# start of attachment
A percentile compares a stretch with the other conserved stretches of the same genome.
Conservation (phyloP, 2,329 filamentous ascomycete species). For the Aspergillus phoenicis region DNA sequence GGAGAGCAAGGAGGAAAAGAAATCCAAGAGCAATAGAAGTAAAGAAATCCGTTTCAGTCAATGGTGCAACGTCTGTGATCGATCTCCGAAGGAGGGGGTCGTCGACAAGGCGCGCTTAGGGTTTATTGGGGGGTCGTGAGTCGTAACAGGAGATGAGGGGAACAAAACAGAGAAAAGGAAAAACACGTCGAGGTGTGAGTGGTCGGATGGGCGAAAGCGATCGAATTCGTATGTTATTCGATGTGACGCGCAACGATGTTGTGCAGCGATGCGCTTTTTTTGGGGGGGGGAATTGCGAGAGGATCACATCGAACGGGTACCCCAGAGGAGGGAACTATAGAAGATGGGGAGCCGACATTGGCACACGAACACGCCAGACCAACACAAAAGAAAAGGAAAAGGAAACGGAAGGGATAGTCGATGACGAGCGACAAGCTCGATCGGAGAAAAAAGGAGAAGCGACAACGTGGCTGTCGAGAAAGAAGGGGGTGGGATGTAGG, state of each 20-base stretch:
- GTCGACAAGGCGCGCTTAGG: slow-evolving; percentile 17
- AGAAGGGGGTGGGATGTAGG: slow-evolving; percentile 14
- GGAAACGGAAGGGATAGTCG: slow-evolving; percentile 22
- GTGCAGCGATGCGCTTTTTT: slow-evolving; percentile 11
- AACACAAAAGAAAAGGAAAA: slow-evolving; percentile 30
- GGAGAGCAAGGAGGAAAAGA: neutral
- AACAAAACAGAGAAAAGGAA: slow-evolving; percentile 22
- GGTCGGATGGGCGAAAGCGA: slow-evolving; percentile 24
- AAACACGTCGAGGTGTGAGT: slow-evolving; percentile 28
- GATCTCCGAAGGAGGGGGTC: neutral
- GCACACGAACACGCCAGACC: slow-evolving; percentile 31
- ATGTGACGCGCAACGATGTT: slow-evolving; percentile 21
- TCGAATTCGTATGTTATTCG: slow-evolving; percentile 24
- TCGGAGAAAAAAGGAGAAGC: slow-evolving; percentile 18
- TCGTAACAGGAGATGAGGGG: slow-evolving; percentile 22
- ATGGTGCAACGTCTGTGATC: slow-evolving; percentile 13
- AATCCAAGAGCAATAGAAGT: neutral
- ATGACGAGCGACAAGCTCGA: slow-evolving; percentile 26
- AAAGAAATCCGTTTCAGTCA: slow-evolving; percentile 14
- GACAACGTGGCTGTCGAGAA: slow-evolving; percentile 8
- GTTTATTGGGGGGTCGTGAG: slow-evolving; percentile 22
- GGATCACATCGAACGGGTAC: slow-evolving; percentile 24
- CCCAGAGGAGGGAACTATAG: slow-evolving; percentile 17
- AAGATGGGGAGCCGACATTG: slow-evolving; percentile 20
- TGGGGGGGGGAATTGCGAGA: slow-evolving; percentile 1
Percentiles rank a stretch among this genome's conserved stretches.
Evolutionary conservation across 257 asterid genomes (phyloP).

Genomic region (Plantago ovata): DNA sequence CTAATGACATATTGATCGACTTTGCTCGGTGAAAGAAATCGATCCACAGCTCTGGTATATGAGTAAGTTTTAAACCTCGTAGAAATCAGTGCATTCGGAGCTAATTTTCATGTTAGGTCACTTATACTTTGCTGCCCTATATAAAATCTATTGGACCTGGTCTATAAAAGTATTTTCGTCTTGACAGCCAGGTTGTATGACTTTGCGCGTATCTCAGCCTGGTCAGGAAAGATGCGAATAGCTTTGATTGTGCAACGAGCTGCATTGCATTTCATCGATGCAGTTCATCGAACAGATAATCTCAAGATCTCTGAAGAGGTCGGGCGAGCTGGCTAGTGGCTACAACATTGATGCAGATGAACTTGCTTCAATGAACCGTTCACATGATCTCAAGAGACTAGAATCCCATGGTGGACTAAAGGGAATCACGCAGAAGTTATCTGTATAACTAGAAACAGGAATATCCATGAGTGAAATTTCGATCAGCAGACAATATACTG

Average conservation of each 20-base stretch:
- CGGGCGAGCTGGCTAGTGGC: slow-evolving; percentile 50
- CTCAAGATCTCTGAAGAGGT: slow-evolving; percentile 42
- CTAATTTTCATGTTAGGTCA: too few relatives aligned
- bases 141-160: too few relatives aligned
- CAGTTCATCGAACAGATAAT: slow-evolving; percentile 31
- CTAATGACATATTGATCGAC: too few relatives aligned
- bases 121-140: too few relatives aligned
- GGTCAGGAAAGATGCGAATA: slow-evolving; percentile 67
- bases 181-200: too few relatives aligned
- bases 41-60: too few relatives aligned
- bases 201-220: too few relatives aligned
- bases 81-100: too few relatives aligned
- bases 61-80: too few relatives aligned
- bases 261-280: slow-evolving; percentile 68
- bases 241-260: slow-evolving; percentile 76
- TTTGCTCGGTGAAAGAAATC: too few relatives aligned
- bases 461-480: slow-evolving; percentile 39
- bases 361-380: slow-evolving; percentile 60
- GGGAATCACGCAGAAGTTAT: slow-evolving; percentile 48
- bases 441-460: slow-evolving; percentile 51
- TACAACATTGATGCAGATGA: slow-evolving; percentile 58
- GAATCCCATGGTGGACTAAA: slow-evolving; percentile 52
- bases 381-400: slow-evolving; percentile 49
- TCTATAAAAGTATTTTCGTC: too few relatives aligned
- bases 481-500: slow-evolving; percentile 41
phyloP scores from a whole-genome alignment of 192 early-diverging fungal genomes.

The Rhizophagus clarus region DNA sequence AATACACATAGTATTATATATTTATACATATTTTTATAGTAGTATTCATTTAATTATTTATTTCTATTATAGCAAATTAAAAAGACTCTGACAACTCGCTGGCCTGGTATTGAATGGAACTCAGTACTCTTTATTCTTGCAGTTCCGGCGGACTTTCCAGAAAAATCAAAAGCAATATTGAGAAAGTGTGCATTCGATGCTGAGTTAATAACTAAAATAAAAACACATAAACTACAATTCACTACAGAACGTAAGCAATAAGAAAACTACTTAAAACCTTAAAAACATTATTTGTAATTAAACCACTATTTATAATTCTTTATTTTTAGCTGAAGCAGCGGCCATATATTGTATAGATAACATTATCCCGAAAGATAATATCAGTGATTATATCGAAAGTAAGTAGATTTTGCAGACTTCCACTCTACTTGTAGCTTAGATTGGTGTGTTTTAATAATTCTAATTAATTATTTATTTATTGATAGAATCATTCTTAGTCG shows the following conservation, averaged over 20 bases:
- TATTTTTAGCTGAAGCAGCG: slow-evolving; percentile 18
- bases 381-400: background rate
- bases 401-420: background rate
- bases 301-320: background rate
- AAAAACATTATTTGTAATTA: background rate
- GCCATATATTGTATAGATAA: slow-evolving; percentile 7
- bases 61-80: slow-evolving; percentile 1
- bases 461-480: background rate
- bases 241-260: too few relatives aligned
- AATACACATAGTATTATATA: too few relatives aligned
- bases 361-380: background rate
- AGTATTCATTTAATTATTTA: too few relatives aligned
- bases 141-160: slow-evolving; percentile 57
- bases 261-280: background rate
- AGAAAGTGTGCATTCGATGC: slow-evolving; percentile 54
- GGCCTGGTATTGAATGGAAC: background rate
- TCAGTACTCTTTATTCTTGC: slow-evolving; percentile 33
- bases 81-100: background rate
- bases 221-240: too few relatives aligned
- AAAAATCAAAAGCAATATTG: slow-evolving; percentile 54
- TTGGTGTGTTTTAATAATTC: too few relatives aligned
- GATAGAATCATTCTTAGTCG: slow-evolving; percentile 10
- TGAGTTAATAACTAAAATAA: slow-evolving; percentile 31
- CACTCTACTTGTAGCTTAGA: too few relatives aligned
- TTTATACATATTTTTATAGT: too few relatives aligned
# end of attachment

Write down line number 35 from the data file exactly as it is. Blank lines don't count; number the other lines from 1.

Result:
- bases 141-160: too few relatives aligned